The income of the Fund included all private contributions for the refugees, and all amounts which the government placed to its disposal for certain defined purposes.

The Fund organized over twenty sub-committees, at Piraeus, Volo, Salonica, Larissa, Patras, Edessa, etc.

The General Board elected an Executive Board of three members, which, without any further formalities, could order the execution of any work, fix the method of executing the work, and determine the amount of expenditure.

In actual practice, the carrying out of the plans of the Fund, and also the executive direction of the work, was managed by the president personally and on his sole responsibility. This confidence that was invested in me by the board, and the consequent authority that I had to take any decision promptly in urgent cases, account for the greater part of the success of the Fund.

The Fund not only continued the work of helping the refugees with emergency relief, but also undertook their permanent settlement. At its first meeting, therefore, the General Board decided to use all private contributions to pay for the purchase and distribution of medicines, blankets, clothing, and other articles of first necessity; and to use all governmental allowances for the permanent civic settlement of the refugees.

In execution of the first of these intentions, the Refugee Treasury Board distributed to the refugees (through the Patriotic Establishment and Ladies' Committee at Athens, and also through their annexes and committees in the provinces) 200,000 blankets, 2,000 beds, thousands of mattresses, about 2,000 bundles of clothing (forwarded mostly from America), as well as many other things, such as medicines to be sent to the various hospitals and also to the various provincial committees. They distributed to refugee hospitals and to children, through the same committees, many thousands of cases of milk, either purchased or coming as contributions from America. In relation with these contributions, we must specially mention the Pan-Ionian Corporation in America, which forwarded thousands of cases of milk, flour, and clothing.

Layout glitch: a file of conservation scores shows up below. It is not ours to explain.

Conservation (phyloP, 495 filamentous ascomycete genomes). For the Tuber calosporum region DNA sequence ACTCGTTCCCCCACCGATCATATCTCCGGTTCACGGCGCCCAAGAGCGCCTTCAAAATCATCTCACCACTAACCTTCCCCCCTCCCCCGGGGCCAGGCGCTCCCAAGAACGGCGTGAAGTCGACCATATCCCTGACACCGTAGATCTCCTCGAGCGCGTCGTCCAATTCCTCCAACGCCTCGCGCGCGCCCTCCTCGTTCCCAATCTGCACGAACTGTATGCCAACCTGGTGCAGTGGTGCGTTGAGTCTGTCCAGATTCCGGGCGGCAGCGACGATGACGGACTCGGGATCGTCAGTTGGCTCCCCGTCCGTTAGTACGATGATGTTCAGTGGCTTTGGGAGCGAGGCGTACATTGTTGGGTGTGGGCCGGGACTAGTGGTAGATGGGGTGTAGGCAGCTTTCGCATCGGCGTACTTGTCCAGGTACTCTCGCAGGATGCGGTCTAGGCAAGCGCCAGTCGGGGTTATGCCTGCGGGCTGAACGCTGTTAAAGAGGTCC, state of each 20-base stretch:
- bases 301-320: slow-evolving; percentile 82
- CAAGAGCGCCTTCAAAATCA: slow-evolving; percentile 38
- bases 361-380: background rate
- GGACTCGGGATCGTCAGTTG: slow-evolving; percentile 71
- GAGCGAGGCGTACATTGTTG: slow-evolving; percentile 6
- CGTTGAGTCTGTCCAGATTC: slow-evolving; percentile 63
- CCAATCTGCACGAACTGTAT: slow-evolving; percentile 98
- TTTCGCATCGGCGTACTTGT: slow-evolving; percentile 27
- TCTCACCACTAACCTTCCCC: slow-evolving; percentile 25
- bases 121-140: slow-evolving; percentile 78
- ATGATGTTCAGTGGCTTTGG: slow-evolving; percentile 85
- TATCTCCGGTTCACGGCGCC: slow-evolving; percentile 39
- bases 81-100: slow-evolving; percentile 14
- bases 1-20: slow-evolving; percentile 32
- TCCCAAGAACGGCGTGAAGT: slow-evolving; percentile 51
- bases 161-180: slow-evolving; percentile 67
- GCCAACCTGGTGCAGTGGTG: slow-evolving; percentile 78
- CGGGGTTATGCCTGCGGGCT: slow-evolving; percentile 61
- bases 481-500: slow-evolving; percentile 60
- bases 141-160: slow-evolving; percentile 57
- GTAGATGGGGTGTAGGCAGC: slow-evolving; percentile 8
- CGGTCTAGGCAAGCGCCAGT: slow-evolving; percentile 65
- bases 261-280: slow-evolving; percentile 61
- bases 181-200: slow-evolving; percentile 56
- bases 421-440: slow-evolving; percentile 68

The Fund granted to foreign relief organizations the money required to transport flour that had been supplied gratis. The Fund also paid for the fuel used in common by the refugees for cooking the common meals.

All refugees under trans-shipment were promptly supplied with the flour that was forwarded from America. On account of the Fund's excellent organization, and because no formalities stood in the way, these things were done quickly, and thus, without any exaggeration, the death of thousands of refugees was prevented.

Where no foreign organizations were installed, or where they were not sufficient, or where the government was unable to give any assistance, the Refugee Treasury Fund itself did what was needed, at any time of the day or night.